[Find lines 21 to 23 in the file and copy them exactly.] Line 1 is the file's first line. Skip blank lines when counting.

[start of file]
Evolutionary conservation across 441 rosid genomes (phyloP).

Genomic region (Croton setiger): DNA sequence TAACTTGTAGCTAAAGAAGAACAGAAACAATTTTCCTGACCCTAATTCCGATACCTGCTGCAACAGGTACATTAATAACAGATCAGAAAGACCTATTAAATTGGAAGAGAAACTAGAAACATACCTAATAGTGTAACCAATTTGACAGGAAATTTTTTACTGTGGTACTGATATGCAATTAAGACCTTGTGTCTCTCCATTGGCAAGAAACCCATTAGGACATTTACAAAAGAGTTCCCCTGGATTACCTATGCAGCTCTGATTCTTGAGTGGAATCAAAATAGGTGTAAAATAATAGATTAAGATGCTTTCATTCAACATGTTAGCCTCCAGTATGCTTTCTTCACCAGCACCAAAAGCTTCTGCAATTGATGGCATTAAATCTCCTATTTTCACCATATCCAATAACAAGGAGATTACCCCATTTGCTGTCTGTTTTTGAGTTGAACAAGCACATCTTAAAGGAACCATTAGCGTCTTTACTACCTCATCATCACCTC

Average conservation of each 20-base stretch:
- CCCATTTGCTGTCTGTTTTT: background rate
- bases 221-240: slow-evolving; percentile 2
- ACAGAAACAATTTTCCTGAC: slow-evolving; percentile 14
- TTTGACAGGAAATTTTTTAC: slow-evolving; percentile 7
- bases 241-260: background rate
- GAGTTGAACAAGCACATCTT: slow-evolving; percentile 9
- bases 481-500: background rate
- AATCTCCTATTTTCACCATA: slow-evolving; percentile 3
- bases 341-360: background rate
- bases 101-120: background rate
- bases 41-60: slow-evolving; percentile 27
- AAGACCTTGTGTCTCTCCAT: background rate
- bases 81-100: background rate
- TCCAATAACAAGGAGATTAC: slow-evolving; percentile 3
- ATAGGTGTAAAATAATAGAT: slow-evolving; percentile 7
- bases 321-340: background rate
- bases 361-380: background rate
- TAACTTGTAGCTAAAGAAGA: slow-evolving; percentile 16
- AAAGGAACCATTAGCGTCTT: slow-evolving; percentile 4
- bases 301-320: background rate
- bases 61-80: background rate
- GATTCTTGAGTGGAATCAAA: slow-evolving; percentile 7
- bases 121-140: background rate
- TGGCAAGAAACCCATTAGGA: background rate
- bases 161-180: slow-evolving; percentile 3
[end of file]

- TAACTTGTAGCTAAAGAAGA: slow-evolving; percentile 16
- AAAGGAACCATTAGCGTCTT: slow-evolving; percentile 4
- bases 301-320: background rate